“Throughout the project I have learned that love, the beauty of it, the joy of it, even the pain of it, is the most incredible gift to give and to receive as a human being. And we all deserve to experience love fully, equally, without shame and without compromise

If all goes to plan this March, representatives from the Hidden Voices project will travel to Derby Museum to attend the concluding event of the inaugural Museum Association Transformers programme. This presents a good opportunity to disseminate the positive output of the Hidden Voices project, further afield. Perhaps it may encourage other similar local museums in the UK to consider the positive benefit that embracing partnerships with the LGBT community can bring. In Reading; besides deepening engagement with a wider set of social issues effecting gay people, by uncovering enlivening historical narratives the museum has positioned itself as a place of pilgrimage during this year’s LGBT history month. A final port of call for tourists might be St Marys Minster Church where, in 2003, but for the controversy surrounding his relationship with another man and his pronouncements on those others made in God’s gay image, Dr Jeffrey John might well have been moved to go through with his consecration as the first Gay Bishop of Reading in the world.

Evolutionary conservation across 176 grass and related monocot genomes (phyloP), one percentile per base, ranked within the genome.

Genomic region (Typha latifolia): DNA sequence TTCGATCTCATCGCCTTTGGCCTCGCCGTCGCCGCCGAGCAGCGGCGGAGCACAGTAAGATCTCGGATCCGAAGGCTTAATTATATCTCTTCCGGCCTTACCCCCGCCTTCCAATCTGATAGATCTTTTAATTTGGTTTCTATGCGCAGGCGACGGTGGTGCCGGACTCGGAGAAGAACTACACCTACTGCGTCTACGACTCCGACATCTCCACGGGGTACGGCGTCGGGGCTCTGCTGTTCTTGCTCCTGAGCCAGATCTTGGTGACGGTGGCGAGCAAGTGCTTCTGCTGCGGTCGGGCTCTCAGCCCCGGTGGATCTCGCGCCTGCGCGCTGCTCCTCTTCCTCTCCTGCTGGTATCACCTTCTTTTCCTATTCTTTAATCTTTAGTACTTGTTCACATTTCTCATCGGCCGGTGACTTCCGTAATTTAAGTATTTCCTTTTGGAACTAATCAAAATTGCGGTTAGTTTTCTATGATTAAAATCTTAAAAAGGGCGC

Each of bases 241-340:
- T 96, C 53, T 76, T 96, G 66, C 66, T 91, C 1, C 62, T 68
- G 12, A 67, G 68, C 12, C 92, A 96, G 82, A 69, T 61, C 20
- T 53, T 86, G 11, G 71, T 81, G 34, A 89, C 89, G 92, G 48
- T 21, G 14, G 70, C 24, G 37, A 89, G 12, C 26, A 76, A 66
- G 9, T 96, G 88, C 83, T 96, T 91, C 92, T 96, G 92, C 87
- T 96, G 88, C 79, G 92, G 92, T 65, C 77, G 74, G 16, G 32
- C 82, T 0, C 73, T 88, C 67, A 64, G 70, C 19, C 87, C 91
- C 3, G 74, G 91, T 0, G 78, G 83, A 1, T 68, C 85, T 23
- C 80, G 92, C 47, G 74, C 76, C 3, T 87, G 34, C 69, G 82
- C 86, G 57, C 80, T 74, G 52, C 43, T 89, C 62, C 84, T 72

Reading Museum in the heart of Royal Berkshire England

Reading Museum was founded in 1883 and it’s Art Gallery in 1897. From its earliest days it collected broadly in the fields of Archaeology, Art and Applied Art, Natural History, Numismatics and Ethnography as well as objects relating to the history of Reading and its environs. Collections of international significance include the Romanesque stones from Reading Abbey, the Victorian copy of the Bayeux Tapestry, and the finds and records resulting from various excavations of the Roman town of Silchester.

 

Bobby Smith is the project manger for Hidden Voices Was to visually and orally bring the history of the Reading’s LGBT community to life by remembering what came before equality. By opening up the past and bringing understanding to the present, we can bring inspiration and education to future generations. To give a voice to those that had to be kept quiet. To open the mind that was once closed and to inspire the inquisitive.Together we can listen to the Hidden Voices so that the loneliness and fear can be heard. May the past be remembered so that the future can be unbiased and equal.